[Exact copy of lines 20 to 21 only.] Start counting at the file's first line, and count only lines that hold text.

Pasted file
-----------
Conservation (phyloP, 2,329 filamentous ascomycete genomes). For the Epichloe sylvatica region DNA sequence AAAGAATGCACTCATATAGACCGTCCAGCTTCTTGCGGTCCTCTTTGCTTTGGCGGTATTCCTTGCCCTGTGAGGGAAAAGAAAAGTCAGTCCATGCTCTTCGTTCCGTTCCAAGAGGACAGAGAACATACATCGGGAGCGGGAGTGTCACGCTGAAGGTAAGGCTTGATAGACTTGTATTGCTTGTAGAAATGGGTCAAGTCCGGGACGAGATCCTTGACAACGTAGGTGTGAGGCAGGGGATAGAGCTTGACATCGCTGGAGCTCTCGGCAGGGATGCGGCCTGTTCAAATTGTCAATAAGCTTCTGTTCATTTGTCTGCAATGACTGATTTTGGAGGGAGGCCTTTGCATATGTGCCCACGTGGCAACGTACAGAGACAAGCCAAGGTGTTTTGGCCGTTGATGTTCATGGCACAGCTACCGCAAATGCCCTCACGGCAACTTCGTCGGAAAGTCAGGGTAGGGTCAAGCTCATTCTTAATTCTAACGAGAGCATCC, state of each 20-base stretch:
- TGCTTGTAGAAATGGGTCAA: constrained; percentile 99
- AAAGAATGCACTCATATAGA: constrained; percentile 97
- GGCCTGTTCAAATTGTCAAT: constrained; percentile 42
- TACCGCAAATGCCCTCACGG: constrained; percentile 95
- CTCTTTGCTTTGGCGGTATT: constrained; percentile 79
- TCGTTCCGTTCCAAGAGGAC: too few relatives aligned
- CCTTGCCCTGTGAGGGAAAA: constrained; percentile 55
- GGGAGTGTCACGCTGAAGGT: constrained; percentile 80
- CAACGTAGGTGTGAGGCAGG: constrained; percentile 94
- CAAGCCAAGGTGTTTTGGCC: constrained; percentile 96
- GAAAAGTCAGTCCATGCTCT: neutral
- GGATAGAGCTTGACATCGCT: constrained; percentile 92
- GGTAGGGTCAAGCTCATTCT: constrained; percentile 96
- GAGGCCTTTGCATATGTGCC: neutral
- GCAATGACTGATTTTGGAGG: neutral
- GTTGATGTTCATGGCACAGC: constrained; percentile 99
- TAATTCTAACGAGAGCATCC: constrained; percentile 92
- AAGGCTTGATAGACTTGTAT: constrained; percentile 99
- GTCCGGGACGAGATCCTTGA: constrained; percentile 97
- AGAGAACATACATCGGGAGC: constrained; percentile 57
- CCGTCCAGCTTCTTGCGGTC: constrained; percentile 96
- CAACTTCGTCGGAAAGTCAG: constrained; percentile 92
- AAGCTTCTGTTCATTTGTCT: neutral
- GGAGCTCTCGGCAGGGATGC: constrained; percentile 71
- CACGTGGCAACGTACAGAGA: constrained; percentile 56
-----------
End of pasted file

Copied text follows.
- GTCCGGGACGAGATCCTTGA: constrained; percentile 97
- AGAGAACATACATCGGGAGC: constrained; percentile 57